Terrorism Trials: Military Commissions

What to Make of Judge Pohl's Ruling? Letter Filings in Al-Nashiri v. MacDonald

By Wells Bennett
Friday, January 25, 2013, 3:50 PM

What, if anything, do developments in the military commission case of United States v. al-Nashiri portend for Al-Nashiri v. MacDonald, an ongoing, civil challenge to the accused's war crimes prosecution?  The question arises in letters filed in the civil case, one by the United States last Friday, and another by al-Nashiri's lawyers  today.

Some quick background: in an order dated January 15, Judge James Pohl denied a defense motion to dismiss, which attorneys had filed in al-Nashiri's military case at Guantanamo.  The essence of the ruling was to reject a tripartite claim by the accused's lawyers: first, that his alleged offenses had not been committed "in the context of and associated with hostilities," as required by the Military Commissions Act; second, that the military commissions' Convening Authority, retired Vice Admiral Bruce MacDonald, had referred the charges against al-Nashiri anyway, and thus transgressed a statutory limitation on his power; and third, that the case therefore had to be tossed out.   (Judge Pohl's handiwork has been critiqued.  For one example, see this post by Kevin Jon Heller, over at Opinio Juris.)

The January 15 ruling matters most for al-Nashiri's military trial.  But it also could have implications for MacDonald, too, in which the accused sued the Convening Authority in federal court---and claimed, a la al-Nashiri's later-filed motion to dismiss, that no armed conflict was ongoing at the time of his alleged actions, and that MacDonald therefore lacked the power to approve war crimes charges in the first place.  The district judge threw out al-Nashiri's civil lawsuit on statutory, sovereign immunity, and abstention  grounds; his appeal has been briefed and now awaits argument before the Ninth Circuit.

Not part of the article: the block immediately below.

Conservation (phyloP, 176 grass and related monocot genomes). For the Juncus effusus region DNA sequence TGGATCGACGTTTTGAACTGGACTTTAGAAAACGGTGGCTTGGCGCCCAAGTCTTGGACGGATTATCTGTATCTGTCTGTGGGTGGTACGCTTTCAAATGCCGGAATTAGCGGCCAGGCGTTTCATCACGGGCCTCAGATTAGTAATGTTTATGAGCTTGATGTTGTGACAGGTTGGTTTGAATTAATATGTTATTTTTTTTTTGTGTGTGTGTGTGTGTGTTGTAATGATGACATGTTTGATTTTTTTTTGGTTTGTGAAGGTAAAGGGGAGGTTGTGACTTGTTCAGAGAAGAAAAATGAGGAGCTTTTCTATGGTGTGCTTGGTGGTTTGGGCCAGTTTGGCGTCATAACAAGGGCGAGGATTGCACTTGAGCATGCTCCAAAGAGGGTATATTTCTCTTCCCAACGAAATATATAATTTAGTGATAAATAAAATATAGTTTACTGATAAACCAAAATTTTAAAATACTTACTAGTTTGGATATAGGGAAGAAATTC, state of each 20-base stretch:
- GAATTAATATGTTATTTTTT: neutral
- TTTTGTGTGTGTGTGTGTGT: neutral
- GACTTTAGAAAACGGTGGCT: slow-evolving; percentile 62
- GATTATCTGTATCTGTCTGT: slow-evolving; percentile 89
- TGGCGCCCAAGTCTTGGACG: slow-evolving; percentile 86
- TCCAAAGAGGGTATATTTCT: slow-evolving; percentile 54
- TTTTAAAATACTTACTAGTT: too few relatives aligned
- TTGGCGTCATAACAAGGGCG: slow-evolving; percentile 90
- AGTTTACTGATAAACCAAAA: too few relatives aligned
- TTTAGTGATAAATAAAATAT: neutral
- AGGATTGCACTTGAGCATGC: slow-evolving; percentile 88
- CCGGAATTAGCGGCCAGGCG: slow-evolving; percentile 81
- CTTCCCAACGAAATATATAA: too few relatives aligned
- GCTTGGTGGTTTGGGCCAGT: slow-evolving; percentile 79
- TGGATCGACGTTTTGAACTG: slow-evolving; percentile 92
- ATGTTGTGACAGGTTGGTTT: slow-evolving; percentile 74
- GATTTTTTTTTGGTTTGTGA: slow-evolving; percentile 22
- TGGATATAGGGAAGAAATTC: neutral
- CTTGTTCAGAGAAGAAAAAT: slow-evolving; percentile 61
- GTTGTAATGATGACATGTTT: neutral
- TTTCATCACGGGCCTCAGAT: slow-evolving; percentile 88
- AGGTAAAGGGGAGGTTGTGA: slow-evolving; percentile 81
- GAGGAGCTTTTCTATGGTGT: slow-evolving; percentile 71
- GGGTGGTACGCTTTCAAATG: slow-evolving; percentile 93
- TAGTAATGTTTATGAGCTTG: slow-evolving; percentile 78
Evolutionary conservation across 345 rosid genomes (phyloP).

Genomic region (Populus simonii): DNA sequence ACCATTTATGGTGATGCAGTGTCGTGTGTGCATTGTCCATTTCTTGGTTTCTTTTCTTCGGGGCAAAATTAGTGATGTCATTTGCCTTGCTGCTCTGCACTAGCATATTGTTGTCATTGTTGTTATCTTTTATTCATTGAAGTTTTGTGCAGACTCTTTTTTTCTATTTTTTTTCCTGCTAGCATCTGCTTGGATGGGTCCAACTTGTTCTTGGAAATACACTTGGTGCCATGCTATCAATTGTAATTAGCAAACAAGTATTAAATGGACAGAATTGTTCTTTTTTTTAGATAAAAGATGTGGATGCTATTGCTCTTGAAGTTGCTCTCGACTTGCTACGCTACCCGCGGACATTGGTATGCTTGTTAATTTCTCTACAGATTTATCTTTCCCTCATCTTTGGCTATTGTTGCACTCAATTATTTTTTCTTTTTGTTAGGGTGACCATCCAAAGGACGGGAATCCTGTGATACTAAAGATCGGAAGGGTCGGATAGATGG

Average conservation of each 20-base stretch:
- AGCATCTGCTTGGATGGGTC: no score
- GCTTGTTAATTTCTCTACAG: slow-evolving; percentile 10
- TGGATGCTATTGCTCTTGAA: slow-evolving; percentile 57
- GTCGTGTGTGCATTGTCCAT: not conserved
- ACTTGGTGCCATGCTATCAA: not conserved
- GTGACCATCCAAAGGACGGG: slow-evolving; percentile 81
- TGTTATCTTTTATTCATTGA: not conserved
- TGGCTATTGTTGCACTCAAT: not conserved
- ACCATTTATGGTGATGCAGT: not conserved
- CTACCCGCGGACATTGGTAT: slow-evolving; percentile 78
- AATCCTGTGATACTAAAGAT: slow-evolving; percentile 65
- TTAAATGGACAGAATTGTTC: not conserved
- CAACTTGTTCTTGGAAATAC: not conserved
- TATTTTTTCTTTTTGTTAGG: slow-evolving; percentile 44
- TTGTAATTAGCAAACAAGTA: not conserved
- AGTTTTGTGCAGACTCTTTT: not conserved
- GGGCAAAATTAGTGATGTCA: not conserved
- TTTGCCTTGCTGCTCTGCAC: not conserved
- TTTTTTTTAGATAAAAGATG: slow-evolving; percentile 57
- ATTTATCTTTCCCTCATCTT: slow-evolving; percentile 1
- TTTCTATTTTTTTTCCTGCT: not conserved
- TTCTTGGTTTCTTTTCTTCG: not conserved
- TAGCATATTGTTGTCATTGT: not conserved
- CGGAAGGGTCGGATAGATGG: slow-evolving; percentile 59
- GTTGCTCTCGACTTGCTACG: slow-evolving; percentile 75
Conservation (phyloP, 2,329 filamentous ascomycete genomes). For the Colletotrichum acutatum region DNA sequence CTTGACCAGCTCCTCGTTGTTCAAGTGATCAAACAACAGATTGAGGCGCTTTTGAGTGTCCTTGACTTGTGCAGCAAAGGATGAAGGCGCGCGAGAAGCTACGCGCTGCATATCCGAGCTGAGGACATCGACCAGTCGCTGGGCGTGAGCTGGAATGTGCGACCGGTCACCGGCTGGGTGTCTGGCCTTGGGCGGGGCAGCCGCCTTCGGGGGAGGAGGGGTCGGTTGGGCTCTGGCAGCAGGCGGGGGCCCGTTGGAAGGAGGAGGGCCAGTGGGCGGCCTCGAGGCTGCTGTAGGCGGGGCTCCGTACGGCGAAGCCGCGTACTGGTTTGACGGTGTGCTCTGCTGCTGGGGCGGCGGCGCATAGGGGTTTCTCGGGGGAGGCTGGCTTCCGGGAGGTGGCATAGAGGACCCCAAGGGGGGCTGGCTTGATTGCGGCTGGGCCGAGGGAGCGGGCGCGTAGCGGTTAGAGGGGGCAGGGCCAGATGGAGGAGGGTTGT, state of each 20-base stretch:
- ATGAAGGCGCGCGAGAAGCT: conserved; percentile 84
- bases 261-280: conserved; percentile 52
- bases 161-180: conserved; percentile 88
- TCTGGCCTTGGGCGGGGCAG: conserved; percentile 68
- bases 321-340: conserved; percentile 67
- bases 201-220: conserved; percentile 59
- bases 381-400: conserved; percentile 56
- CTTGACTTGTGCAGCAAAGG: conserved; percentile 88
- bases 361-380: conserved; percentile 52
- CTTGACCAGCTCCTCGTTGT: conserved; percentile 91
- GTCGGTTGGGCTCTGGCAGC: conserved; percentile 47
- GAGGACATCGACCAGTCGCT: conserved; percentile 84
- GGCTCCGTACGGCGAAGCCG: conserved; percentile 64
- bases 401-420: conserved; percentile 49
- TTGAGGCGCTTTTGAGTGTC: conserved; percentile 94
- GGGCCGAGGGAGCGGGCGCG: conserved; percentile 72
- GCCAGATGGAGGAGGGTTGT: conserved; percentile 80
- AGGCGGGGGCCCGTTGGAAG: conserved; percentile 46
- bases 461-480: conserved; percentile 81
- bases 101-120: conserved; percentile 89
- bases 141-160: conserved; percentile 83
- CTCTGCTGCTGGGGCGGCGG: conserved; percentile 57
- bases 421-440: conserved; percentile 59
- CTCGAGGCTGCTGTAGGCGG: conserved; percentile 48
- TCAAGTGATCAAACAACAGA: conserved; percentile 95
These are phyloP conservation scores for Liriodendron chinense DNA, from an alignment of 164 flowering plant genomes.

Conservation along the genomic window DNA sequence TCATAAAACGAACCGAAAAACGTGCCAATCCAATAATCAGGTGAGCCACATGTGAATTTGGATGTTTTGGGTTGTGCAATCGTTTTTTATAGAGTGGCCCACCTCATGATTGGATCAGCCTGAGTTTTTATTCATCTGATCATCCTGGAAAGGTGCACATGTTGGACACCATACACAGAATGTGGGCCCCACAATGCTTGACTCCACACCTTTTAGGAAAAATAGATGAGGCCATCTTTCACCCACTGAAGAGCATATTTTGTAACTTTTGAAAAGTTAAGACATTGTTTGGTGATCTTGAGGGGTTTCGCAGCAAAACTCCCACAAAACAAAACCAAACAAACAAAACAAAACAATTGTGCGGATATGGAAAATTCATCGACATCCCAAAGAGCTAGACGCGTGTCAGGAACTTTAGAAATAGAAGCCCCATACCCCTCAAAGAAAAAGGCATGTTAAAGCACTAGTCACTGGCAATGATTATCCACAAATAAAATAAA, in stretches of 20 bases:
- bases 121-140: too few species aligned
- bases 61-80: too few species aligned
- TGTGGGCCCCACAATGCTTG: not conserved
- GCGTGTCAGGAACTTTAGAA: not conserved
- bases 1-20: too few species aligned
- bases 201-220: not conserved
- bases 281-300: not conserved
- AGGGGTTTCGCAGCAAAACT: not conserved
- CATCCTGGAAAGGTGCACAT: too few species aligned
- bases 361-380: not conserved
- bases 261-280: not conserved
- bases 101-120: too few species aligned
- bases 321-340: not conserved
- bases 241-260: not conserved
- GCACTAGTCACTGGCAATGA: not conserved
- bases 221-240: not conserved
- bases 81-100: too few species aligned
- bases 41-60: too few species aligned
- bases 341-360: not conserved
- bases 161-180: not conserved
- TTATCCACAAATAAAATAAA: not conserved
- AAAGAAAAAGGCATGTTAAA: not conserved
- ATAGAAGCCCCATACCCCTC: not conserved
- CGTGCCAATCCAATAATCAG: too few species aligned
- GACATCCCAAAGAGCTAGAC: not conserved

In the meantime, it remains to determine what effect, if any, the recent "hostilities" order will have on the civil appeal.  Here's the United States' view, as expressed in its letter:

Pursuant to Federal Rule of Appellate Procedure 28(j), we write to provide the Court with an order issued by the military judge in plaintiff’s military commission case on January 15, 2013. The order denied plaintiff’s motion to dismiss the military commission case in which plaintiff argued that the Convening Authority should not have referred charges against him because the offenses alleged were assertedly not committed in the context of and associated with

Plaintiff asserted the exact same challenge in the district court proceedings at issue in this appeal, and the military judge’s January 15 ruling shows that the military commission system is fully capable of resolving that challenge. If plaintiff disagrees with the military judge’s order, he may appeal it after any conviction to the Convening Authority, 10 U.S.C. § 950b, the U.S. Court of Military Commission Review, id. §§ 950c, 950f, and the D.C. Circuit, which has “exclusive jurisdiction to determine the validity of a final judgment rendered by a military commission,” id. § 950g(a). The Supreme Court may review the D.C. Circuit’s decision by writ of certiorari. Id. § 950g(e); 28 U.S.C. § 1254.